The Overseas Private Investment Corp., another U.S. government agency that boosts business investments in emerging markets, also has helped Halliburton.
In March 1997, OPIC provided ''political risk insurance,'' with up to $200 million of coverage, to a Halliburton subsidiary for development of natural gas in Bangladesh, according to an OPIC news release. The Halliburton unit owns a 25 percent stake in the
Cheney made no reference to these government programs that benefited his former company when he claimed that his personal income over the past eight years owed nothing to the government.
His campaign reaffirmed his statement today. Cheney's spokesman Dirk Vande Beek said Cheney's business ''wasn't successful because the government gave them something.''
Cheney has reported earning $20.2 million in adjusted gross income from 1993, when he left his job as U.S. defense secretary, through 1999. In August, after his selection as the Republican vice presidential nominee, Cheney realized an $18.5 million profit by exercising some of the stock options received as compensation from Halliburton, according to regulatory filings. He recorded a $3 million gain on a similar transaction in May.
Cheney's claim to have made his fortune without government help came in an exchange about the accomplishments of President Bill Clinton and Vice President Al Gore. Lieberman parried Cheney's criticism by noting the strong economy and by claiming that many Americans had benefited from it.
''And I'm pleased to see, Dick, from the newspapers, that you're better off than you were eight years ago, too,'' Lieberman said with a smile.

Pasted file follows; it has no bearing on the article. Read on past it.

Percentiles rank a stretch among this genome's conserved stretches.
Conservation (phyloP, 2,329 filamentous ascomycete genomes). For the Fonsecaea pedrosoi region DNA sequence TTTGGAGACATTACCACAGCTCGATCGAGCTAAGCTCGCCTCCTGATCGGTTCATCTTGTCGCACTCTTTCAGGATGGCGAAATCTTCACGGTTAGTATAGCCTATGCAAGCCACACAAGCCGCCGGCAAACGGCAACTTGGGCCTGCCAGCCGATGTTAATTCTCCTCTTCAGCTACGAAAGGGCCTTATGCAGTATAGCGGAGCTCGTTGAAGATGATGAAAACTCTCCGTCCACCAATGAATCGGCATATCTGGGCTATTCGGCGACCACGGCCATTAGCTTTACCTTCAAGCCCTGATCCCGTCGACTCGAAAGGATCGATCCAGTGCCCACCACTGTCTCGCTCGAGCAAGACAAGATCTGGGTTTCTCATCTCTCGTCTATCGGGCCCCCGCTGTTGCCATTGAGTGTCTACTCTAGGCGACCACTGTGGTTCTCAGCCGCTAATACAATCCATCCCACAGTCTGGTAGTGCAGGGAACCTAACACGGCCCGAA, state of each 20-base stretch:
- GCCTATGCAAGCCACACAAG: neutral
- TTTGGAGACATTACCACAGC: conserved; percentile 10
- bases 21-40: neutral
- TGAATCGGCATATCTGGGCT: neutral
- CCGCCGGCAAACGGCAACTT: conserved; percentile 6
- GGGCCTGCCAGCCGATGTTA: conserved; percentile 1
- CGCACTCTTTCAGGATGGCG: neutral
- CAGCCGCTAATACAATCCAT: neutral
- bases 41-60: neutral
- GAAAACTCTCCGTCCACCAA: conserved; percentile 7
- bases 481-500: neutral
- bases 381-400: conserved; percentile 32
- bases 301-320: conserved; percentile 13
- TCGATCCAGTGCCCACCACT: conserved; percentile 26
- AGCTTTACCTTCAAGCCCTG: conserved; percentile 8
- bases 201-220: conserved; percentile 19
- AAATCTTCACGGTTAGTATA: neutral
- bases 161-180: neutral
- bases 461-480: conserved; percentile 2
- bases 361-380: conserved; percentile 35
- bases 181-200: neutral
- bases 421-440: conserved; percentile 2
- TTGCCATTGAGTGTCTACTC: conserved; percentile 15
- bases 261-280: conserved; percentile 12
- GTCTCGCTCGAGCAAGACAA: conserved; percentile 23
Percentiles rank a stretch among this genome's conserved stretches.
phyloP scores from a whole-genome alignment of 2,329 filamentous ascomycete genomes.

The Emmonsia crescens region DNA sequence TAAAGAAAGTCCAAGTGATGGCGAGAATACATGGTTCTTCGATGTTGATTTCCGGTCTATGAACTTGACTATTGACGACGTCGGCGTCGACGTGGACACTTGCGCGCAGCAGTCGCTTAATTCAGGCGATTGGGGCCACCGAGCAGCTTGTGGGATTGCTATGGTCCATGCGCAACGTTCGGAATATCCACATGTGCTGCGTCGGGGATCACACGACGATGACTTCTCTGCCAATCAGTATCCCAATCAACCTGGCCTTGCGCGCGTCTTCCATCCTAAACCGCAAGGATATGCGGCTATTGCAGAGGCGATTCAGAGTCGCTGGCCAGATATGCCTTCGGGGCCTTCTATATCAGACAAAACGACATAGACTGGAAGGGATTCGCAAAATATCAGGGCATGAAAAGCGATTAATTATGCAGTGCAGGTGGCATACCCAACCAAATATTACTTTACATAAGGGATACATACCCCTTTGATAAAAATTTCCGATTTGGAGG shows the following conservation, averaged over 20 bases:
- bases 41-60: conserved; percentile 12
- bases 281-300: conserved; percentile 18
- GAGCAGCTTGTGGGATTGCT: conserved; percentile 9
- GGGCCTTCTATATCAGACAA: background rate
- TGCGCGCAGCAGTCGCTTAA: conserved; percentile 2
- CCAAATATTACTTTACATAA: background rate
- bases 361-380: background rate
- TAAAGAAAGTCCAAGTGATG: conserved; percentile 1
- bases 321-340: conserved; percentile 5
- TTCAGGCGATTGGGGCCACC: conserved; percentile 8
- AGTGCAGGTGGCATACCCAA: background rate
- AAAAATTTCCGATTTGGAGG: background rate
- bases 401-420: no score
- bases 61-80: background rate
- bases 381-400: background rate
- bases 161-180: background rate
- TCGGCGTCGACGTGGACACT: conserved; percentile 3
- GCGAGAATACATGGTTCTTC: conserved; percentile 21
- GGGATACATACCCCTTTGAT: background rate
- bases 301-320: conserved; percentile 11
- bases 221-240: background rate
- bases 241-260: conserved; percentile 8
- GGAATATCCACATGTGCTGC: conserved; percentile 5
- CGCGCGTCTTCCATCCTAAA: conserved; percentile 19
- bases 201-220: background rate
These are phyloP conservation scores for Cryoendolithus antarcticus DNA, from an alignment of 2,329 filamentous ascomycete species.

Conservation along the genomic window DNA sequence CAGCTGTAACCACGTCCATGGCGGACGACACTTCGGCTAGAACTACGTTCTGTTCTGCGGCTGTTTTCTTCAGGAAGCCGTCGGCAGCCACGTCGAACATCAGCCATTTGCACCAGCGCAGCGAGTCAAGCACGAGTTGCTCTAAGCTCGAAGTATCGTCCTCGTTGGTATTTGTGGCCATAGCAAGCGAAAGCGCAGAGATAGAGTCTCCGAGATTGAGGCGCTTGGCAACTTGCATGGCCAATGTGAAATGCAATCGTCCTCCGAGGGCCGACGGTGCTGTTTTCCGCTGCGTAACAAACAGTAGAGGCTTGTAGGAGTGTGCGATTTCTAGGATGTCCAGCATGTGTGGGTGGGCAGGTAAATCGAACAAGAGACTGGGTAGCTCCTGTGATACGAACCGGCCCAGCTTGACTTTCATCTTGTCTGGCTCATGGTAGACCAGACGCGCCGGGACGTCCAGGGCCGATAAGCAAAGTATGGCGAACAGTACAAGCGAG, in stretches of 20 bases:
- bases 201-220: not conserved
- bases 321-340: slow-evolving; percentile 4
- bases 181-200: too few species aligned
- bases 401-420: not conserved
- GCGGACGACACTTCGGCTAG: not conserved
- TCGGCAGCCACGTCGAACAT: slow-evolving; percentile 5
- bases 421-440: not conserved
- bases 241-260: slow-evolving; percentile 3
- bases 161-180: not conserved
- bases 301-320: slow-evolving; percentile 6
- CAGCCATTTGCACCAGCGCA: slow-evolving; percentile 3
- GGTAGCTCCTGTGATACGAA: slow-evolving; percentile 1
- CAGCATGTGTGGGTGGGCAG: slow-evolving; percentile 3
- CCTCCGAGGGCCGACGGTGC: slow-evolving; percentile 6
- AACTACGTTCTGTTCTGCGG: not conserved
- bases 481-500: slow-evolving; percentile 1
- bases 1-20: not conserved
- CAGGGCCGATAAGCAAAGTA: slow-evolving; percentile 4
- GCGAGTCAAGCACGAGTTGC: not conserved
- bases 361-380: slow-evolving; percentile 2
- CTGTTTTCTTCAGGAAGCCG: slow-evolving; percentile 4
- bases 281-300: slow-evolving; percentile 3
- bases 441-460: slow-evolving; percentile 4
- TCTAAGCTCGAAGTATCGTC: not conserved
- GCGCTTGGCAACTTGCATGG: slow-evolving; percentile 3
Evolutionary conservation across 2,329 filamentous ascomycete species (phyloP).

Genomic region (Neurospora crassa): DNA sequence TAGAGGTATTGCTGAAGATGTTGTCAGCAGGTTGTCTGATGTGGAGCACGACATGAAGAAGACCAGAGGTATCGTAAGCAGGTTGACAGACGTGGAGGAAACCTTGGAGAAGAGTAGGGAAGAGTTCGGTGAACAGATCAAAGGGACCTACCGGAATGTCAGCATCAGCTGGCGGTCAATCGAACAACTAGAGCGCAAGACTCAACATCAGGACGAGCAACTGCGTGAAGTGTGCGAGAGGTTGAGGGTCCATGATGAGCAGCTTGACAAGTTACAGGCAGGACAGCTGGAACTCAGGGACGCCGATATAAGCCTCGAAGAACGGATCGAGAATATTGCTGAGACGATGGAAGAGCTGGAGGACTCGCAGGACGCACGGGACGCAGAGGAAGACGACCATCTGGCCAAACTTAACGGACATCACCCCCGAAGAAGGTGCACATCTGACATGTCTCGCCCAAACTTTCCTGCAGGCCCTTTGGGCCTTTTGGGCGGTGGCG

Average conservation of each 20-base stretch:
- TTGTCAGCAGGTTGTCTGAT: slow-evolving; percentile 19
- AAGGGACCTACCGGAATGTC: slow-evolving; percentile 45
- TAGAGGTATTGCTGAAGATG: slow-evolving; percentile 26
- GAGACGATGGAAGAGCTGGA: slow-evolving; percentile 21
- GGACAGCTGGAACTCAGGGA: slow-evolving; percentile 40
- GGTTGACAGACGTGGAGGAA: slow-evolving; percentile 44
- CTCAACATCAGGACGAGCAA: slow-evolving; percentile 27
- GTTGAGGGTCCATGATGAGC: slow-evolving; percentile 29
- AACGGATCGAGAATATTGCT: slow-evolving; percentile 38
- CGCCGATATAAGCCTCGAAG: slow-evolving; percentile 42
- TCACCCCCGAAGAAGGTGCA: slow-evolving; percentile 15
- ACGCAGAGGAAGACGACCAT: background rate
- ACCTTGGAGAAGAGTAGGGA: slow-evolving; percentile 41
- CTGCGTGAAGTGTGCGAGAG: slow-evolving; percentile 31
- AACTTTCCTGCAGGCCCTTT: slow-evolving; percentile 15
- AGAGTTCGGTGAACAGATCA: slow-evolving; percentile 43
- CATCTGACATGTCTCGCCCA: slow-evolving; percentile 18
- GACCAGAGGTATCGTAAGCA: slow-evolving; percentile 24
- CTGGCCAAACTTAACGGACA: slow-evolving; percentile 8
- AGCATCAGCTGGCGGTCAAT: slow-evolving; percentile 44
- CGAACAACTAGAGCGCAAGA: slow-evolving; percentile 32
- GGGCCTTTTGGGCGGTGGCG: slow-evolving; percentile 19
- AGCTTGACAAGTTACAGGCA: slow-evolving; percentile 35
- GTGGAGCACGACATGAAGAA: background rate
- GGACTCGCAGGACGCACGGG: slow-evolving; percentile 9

Cheney quipped back, ''And most of it -- and I can tell you, Joe, that the government had absolutely nothing to do with it.''
Today, Cheney spokesman Vande Beek said Halliburton was ''successful because the men and women of Halliburton worked hard,'' along with ''the secretary's leadership.''
Vande Beek, who worked at Halliburton three years before following Cheney to the Republican campaign, said government contracts and other work backed by government financing ''is a small percentage'' of the company's business.
A Halliburton spokeswoman couldn't immediately comment on the portion of business related to government work. Halliburton earned $438 million on $14.8 billion of sales last year as its stock climbed 36 percent. The shares have risen 9.2 percent this
The Clinton-Gore campaign saw a likely government hand in some of Halliburton's success.
''My guess is any review of Halliburton would reveal they or some of their subsidiaries received very, very significant, substantial contracts from entities associated with the government,'' said Gore spokesman Chris Lehane. ''More than that, the fact that we've had low interest rates helped the stock market, and that was certainly to Mr. Cheney's benefit.''
Vande Beek said Cheney's remark in the debate was aimed at highlighting his experience in the private sector, in contrast with his opponents' careers, largely in government. Cheney and running mate George W. Bush -- an oil company executive and baseball team owner before he became Texas governor -- are ''two people that have had to meet payroll'' and take care of shareholders.
''They understand what most Americans have to deal with'' in running a company, or working for one, Vande Beek said. ''That's something Gore and Lieberman don't have to offer.''